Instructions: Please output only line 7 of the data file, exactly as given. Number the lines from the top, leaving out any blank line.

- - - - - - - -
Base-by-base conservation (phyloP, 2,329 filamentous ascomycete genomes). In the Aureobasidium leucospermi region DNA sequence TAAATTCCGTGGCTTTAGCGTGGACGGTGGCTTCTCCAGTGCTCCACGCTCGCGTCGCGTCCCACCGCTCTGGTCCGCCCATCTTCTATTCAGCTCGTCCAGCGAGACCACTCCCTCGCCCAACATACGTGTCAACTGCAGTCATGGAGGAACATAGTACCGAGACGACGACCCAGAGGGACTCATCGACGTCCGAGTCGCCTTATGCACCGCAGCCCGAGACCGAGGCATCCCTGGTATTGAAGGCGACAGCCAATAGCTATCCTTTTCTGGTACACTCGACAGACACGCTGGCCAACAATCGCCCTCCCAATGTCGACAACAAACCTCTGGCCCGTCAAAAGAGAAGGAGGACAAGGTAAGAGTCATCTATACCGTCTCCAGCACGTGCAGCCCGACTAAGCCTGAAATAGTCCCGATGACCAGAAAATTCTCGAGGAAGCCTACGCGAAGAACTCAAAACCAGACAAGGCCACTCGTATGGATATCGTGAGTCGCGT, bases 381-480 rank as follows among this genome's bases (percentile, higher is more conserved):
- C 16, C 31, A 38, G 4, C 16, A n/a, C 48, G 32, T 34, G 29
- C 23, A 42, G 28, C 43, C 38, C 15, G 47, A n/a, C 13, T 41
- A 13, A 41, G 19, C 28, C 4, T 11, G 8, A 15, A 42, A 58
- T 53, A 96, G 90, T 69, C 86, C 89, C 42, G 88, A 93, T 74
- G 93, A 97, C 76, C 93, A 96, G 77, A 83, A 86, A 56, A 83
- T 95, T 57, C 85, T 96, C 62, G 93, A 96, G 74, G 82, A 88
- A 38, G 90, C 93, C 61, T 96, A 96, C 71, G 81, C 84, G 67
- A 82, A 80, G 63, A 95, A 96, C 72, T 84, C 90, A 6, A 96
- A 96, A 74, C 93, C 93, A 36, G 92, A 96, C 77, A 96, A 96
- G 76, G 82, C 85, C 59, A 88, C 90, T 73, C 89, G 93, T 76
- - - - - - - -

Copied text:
- T 95, T 57, C 85, T 96, C 62, G 93, A 96, G 74, G 82, A 88